PN2oO6eQudCRSdx3zgk6SJvlI5BquP6djt5hG4ZfRCQ= (100kb)
uS/2KMSmm2IWlZ77JiHH1p/yp7Cvhr8CKmRHJNMRqwA= (10kb)
Uo1f4rVjNRX10HkxQxXauCrRv0wJOvStqt9gaUT0uPA= (96b)
R/XSNsb4ln/SkeJwFDd4Fv4OnW2QNIxMR4HItgg9qCE= (2kb)

Here we see that the file Uo1f4rVjNRX10HkxQxXauCrRv0wJOvStqt9gaUT0uPA= is 96 bytes, and we know that a sha256 is 32 bytes. We can then compute that this chunk of data expands to 96/32 = 3 hashes. We could also compute this size, by looking at the size of the file, and then find out how many 100kb blocks it spans.

For efficiency, the hashes are stored in raw binary format, but here we can represent them as base64 encoded strings:


We can now expand Uo1f4rVjNRX10HkxQxXauCrRv0wJOvStqt9gaUT0uPA= into the three real hashes, and we now have an expanded list of hashes for each file we need to restore.

Restoring small files

Restoring the small files is simple: extract the contents and put them into a file with that name. The process is then to locate the dblock file that contains the block we need, and extracting it. In Duplicati, this is improved with dindex files, that contains a map showing which blocks can be found in a dblock file, such that a download can be avoided.

Restoring large files

As we have expanded the list of hashes, we follow the same process as for the small files, and simply locate blocks, one at a time. If we restore the blocks in the order specified, each block will represent the correct length (100kb), and we can simply extract the files from the zip archive, and append it to the file. Since we use a fixed size block, we can also choose to restore out-of-order, by computing the file offset for each block before inserting the data.

Verification of the restored files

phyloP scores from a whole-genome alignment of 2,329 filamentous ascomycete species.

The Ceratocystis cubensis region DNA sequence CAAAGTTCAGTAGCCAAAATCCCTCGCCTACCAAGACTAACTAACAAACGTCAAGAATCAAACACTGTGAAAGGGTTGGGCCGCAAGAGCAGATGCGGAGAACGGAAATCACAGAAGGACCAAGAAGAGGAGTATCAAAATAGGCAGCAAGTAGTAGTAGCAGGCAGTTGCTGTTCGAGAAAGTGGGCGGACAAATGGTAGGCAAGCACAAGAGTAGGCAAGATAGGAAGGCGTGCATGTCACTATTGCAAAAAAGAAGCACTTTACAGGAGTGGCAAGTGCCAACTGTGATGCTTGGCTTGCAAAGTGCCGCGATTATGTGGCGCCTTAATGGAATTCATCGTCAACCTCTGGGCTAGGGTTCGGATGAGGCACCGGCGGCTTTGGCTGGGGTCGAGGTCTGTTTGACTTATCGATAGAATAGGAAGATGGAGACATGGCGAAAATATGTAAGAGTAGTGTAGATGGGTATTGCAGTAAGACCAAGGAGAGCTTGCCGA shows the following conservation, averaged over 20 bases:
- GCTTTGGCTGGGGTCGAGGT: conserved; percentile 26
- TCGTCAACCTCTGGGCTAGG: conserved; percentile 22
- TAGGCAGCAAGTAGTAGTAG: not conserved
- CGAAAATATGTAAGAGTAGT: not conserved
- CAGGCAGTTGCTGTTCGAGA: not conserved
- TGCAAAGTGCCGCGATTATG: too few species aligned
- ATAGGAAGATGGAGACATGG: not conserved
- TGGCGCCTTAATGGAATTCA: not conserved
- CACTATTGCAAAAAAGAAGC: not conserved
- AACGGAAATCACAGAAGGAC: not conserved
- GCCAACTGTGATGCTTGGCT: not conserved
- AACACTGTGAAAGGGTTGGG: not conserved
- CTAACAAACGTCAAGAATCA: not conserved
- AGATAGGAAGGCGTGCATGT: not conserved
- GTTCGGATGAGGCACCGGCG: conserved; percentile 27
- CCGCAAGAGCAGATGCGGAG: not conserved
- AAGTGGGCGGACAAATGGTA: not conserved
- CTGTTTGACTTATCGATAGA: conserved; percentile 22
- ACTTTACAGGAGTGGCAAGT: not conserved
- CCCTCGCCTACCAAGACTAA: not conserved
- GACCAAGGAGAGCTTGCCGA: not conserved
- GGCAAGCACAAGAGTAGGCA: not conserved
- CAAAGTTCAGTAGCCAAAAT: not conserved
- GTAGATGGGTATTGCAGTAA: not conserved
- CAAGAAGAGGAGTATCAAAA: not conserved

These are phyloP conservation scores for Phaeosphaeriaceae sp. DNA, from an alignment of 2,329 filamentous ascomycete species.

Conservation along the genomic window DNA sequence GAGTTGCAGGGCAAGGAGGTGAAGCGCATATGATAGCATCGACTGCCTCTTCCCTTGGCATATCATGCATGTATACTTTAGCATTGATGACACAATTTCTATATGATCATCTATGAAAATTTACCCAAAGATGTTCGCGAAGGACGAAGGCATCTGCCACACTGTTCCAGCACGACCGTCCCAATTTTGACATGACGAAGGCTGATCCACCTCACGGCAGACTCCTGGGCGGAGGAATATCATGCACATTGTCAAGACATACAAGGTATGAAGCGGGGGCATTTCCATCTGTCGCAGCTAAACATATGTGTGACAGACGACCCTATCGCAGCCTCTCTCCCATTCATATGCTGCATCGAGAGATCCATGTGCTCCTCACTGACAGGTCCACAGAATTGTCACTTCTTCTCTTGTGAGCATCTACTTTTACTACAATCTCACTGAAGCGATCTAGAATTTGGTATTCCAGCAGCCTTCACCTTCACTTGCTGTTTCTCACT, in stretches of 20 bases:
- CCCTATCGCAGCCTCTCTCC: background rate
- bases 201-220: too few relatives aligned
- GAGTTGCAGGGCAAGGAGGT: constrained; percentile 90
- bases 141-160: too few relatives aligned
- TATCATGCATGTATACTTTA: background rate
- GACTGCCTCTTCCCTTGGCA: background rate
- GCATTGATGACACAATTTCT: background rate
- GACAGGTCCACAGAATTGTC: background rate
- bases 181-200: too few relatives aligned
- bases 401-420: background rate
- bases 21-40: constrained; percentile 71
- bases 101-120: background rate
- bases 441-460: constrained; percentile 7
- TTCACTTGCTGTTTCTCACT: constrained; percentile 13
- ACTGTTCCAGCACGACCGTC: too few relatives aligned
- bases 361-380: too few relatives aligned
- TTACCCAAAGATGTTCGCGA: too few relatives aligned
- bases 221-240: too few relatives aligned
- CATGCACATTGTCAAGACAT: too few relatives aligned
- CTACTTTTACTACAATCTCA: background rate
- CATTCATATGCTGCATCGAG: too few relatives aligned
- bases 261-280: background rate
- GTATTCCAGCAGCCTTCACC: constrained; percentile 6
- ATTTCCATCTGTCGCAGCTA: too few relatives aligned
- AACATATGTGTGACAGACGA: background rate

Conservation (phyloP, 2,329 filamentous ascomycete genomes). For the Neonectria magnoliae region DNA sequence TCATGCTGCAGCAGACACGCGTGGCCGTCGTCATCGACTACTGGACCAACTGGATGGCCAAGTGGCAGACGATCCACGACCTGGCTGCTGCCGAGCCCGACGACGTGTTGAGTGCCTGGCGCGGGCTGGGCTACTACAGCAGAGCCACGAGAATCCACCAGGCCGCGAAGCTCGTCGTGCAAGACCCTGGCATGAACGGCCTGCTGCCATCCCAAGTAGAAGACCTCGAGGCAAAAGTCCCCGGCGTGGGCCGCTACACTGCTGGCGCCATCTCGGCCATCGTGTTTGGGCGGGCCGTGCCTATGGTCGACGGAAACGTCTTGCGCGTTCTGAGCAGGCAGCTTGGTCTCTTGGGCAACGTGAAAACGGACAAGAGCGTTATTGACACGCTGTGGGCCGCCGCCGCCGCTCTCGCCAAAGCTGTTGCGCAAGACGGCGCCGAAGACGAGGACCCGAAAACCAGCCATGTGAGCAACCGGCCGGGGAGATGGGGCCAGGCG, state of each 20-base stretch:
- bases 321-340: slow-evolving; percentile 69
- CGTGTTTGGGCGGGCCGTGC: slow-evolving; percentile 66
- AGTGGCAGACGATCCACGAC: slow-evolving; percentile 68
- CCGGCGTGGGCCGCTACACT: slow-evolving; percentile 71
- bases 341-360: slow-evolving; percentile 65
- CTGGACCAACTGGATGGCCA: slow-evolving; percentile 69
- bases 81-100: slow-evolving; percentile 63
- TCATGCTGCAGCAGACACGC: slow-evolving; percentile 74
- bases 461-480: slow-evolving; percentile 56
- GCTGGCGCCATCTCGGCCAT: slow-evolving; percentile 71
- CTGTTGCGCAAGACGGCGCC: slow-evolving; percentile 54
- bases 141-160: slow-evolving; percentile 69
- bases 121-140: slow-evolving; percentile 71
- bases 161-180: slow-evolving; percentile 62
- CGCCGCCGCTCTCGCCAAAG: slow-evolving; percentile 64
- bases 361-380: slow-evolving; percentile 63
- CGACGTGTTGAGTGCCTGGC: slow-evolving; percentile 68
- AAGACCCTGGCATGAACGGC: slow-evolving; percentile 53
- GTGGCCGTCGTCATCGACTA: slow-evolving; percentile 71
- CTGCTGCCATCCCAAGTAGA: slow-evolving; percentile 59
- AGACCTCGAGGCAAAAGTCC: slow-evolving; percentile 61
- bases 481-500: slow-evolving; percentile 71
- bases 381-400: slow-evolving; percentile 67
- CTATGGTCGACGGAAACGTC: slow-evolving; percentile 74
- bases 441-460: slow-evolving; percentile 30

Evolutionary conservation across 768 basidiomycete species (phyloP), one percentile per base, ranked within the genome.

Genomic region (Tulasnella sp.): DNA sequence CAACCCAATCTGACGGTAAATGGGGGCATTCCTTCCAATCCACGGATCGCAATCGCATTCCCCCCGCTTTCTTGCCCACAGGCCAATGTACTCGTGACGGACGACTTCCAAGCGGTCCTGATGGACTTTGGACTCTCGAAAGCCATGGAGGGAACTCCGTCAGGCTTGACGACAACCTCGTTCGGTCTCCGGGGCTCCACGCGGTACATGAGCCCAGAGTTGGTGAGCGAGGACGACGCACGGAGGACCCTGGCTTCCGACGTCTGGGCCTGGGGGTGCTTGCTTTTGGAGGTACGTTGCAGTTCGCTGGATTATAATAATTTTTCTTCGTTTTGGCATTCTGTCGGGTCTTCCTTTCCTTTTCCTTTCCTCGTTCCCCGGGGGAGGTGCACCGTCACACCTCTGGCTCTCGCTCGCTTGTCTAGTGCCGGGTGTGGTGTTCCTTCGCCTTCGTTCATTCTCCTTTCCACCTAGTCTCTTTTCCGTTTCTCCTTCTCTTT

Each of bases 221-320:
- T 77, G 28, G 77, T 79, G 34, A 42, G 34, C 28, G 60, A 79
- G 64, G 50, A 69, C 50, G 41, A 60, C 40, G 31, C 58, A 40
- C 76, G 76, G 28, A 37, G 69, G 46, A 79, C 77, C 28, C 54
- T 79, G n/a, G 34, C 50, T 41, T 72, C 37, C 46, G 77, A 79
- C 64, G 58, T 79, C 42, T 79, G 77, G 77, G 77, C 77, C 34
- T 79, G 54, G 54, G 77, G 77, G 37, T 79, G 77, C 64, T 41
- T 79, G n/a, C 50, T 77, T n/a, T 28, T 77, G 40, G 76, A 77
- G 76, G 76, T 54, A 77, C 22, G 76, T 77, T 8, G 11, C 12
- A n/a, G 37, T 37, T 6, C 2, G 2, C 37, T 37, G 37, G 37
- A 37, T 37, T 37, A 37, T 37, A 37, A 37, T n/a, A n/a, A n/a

As we saw in the file list contents, each file also has a hash property, which we can use after the restore process to verify that each file is restored correctly.

Building a local index

For the Duplicati.CommandLine.RecoveryTool.exe the above process is followed as described, but with an two additional steps: download and index.

The download process, merely downloads (and decrypts) all the dblock files it can find on the remote storage, such that all the following operations can be done with local files.

Since the recovery tool does not rely on dindex files, it would be extremely slow if it had to open all zip files to check if they contain the block it wants to process. The index process speeds this up significantly, by producing a plain text file, where each line presents a (block, zip archive) pair.

The index step then opens each dblock file, and lists the contents, and outputs a line for each data block it finds. After each dblock file has been processed, the file is sorted alphabetically.

There are more efficient ways to store this data, but the text file allows an expert user to monitor, update and adjust the index file with a simple text editor, should something go wrong. An expert user can also investigate the dlist file, and use the index file to figure out where a particular block is.

For the final phase in the recovery tool, restore, the sorted index is used to locate the dblock file. This search relies on the alphabetic sorting to ensure that lookup times does not grow linearly when the number of data blocks.